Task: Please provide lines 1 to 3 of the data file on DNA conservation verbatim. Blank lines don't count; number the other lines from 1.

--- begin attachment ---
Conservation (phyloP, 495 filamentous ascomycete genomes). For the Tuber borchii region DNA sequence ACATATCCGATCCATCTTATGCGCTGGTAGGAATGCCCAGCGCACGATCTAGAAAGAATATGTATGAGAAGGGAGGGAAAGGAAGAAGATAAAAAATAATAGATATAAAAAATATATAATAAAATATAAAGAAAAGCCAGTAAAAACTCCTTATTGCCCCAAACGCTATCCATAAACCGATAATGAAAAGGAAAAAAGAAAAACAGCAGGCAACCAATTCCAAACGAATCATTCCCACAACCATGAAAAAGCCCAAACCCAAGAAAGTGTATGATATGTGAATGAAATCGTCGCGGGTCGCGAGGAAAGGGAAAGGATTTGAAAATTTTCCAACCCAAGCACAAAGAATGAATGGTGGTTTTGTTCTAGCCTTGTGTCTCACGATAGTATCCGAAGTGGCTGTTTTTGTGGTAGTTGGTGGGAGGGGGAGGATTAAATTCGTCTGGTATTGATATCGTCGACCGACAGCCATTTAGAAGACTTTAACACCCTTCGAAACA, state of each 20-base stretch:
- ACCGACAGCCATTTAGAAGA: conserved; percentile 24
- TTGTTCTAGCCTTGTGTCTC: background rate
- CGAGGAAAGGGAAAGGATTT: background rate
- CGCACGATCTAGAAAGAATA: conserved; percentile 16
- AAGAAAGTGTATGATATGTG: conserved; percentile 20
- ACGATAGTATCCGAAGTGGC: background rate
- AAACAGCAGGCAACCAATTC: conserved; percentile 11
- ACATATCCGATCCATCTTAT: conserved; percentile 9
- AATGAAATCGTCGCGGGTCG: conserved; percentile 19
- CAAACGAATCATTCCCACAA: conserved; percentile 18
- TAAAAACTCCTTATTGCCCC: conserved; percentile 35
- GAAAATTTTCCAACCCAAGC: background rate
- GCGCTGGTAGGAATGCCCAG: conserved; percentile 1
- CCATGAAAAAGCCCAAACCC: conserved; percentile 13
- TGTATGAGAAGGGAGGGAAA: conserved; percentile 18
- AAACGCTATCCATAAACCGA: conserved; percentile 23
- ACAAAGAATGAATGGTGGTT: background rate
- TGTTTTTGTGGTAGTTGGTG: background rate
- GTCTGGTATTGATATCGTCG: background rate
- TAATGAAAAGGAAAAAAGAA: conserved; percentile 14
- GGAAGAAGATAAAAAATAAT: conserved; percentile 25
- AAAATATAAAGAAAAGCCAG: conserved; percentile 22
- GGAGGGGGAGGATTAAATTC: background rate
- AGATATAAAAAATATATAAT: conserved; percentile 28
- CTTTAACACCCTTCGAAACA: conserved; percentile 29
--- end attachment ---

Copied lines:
Conservation (phyloP, 495 filamentous ascomycete genomes). For the Tuber borchii region DNA sequence ACATATCCGATCCATCTTATGCGCTGGTAGGAATGCCCAGCGCACGATCTAGAAAGAATATGTATGAGAAGGGAGGGAAAGGAAGAAGATAAAAAATAATAGATATAAAAAATATATAATAAAATATAAAGAAAAGCCAGTAAAAACTCCTTATTGCCCCAAACGCTATCCATAAACCGATAATGAAAAGGAAAAAAGAAAAACAGCAGGCAACCAATTCCAAACGAATCATTCCCACAACCATGAAAAAGCCCAAACCCAAGAAAGTGTATGATATGTGAATGAAATCGTCGCGGGTCGCGAGGAAAGGGAAAGGATTTGAAAATTTTCCAACCCAAGCACAAAGAATGAATGGTGGTTTTGTTCTAGCCTTGTGTCTCACGATAGTATCCGAAGTGGCTGTTTTTGTGGTAGTTGGTGGGAGGGGGAGGATTAAATTCGTCTGGTATTGATATCGTCGACCGACAGCCATTTAGAAGACTTTAACACCCTTCGAAACA, state of each 20-base stretch:
- ACCGACAGCCATTTAGAAGA: conserved; percentile 24
- TTGTTCTAGCCTTGTGTCTC: background rate